June 17 (Bloomberg) -- The cost of living in the U.S. rose more than forecast in May, reflecting broad-based gains that signal inflation will move closer to the Federal Reserve’s goal.
The consumer price index increased 0.4 percent, the biggest advance since February 2013, after climbing 0.3 percent the prior month, a Labor Department report showed today in Washington. The median forecast of 81 economists surveyed by Bloomberg called for a 0.2 percent increase. Excluding volatile food and energy prices, the gain was the largest in almost three years.
A pickup in inflation lessens the threat of a prolonged drop in prices that hurts economic growth, giving Fed officials reason to continue to scale back their unprecedented bond-buying program. Continued hiring and faster wage gains will be needed to boost demand and enable consumers to cope with higher prices.
“We’re seeing signs of pressure,” Samuel Coffin, an economist at UBS Securities LLC in New York, said before the report. “Improvement in the labor market and continued signs of price pressures that are a bit greater than we’ve been seeing, that will encourage a new set of thinking for the Fed.”
Last month’s increase in consumer prices exceeded all forecasts in the Bloomberg survey, which ranged from no change to a 0.3 percent advance.
Costs rose 2.1 percent over the past 12 months, the most since October 2012, after a 2 percent year-over-year gain in April.
Another report today showed builders broke ground on 1 million homes in May, indicating the industry is picking up this quarter after a weather-induced slump to start the year.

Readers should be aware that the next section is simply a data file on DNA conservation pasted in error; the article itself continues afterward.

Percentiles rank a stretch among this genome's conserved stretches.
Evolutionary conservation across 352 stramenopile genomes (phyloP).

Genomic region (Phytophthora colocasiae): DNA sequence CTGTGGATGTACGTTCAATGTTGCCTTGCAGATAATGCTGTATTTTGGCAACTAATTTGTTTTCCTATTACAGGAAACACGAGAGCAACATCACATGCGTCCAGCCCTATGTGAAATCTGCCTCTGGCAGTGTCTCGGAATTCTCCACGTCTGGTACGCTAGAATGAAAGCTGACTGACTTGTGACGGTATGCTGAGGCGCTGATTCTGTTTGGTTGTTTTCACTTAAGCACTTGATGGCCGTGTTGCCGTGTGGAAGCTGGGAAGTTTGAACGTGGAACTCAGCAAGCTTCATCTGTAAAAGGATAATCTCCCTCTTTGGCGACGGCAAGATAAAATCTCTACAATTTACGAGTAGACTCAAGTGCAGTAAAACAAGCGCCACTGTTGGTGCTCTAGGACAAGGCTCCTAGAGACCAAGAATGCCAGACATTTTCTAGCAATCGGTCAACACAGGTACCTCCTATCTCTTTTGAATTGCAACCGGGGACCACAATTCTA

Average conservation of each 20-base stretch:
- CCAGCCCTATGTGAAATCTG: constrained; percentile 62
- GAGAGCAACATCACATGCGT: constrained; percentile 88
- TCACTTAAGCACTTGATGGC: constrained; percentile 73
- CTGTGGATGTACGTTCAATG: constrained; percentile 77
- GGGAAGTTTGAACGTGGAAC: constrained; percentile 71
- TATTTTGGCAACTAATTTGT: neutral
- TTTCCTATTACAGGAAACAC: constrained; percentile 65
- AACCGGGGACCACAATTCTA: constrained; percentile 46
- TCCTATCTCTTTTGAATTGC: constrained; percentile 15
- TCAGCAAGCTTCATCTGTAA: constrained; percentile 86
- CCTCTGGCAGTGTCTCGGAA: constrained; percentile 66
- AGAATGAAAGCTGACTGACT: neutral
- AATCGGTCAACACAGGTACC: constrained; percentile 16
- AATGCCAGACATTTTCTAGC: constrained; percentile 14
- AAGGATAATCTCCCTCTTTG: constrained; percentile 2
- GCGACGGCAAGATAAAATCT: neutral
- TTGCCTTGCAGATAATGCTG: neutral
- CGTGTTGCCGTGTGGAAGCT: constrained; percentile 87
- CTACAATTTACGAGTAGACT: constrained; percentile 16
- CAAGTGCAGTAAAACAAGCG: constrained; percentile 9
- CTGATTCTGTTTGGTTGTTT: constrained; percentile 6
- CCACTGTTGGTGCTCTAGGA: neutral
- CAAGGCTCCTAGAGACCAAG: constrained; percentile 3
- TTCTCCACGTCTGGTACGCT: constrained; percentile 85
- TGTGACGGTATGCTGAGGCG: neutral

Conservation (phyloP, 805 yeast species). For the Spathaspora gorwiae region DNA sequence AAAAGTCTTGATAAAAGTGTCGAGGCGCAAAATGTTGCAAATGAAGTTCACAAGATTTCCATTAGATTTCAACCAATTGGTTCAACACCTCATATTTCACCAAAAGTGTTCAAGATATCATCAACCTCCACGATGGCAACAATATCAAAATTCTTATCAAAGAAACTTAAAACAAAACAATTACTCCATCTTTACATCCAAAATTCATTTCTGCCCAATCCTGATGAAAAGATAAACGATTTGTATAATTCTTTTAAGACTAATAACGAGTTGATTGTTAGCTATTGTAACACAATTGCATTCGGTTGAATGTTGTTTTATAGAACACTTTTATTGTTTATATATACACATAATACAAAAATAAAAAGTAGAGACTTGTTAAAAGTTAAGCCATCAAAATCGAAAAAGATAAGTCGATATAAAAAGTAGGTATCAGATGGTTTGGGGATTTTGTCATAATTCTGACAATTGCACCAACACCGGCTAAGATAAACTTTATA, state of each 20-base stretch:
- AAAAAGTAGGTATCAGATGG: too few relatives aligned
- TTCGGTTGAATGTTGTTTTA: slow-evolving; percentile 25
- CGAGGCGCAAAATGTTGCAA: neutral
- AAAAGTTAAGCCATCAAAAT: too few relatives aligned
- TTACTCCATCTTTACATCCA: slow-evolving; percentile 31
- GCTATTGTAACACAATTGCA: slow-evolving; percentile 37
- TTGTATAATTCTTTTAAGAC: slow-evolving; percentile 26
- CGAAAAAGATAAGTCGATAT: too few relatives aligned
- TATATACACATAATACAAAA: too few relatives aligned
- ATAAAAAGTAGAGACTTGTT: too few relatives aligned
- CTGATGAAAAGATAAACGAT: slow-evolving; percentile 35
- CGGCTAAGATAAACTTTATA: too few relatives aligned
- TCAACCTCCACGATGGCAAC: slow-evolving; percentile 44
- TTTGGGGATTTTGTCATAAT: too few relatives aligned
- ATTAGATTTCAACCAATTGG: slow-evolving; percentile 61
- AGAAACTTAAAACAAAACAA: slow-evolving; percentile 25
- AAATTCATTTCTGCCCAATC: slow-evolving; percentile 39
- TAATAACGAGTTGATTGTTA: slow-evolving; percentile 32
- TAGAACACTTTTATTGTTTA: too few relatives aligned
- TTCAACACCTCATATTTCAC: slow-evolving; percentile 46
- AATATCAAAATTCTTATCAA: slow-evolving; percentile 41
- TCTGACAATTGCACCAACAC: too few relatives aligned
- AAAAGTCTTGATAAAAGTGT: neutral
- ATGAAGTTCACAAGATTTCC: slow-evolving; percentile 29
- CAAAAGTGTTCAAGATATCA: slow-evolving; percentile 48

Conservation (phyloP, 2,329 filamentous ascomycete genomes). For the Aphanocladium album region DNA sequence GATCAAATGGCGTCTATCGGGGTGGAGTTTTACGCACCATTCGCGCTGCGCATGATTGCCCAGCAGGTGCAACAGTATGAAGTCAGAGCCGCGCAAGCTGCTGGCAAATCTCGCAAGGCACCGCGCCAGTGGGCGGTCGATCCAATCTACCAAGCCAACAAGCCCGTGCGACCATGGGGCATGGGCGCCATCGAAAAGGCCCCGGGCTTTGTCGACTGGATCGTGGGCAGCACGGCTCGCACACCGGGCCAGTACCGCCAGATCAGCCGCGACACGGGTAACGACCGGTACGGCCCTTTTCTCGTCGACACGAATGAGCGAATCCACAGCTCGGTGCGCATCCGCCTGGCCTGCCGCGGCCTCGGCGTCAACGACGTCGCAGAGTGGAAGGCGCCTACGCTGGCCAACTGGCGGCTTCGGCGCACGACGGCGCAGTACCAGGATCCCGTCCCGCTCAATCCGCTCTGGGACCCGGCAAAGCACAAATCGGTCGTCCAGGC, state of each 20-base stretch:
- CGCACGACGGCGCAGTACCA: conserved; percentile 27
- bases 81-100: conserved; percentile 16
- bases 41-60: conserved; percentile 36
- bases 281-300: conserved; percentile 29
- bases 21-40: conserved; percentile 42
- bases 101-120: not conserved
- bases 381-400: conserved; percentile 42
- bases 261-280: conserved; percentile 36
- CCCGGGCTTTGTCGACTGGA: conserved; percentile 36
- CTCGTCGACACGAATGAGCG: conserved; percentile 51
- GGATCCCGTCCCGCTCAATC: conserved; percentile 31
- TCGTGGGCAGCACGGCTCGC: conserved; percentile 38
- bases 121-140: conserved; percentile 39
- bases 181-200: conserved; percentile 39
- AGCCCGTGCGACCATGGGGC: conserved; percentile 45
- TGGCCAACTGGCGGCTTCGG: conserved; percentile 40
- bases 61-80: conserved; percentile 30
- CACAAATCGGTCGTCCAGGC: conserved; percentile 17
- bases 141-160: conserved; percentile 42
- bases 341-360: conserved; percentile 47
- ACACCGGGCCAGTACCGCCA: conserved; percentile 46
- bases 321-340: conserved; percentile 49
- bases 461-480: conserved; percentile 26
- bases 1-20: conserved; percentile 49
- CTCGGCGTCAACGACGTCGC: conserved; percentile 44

The number of housing starts last month was in line with the median forecast of economists surveyed by Bloomberg and followed April’s 1.07 million annualized rate that was the most since November, according to figures from the Commerce Department. Permits, a proxy for future construction, decreased, reflecting a decline in the volatile multi family category.
The Labor Department’s inflation report showed that stripping out volatile food and fuel, the so-called core measure increased 0.3 percent, the most since August 2011, and following a 0.2 percent gain the prior month. Economists had forecast a 0.2 percent advance, according to the survey median.
The core index increased 2 percent from the same month in 2013 after a 1.8 percent gain in April.
The Fed’s 2 percent goal is based on the Commerce Department’s inflation gauge that is tied to consumer spending. That measure climbed 1.6 percent in the 12 months through April, and May data are scheduled for release June 26.
Energy costs increased 0.9 percent from a month earlier, while food prices rose 0.5 percent, the most since August 2011.
Companies including natural and organic food producer Annie’s Inc. are taking steps to pass some of the expenses on to customers as input costs rise.
“We expect further upward price pressure in organic wheat, dairy and other commodities in fiscal 2015 and we plan to implement appropriate price increases,” John Foraker, the Berkeley, California-based company’s chief executive officer, said in a May 29 earnings call.
The May increase in prices meant that hourly earnings adjusted for inflation dropped 0.2 percent for a second month in May, according to another Labor Department report today. Over the past 12 months, real hourly pay declined 0.1 percent.
Fed officials led by Chair Janet Yellen reiterated at their April meeting that long-term inflation expectations remain stable. The Fed’s Open Market Committee is meeting today and tomorrow in Washington.
In April, the Fed pared its monthly asset-buying to $45 billion, its fourth straight $10 billion cut, and said further reductions in “measured steps” are likely.
The CPI is the broadest of three price gauges from the Labor Department because it includes all goods and services. About 60 percent of the index covers prices consumers pay for services from medical visits to airline fares, movie tickets and rents.
Wholesale prices decreased 0.2 percent in May, data showed last week. Import prices rose 0.1 percent last month following a 0.5 percent decline in April, according to a separate report released June 12.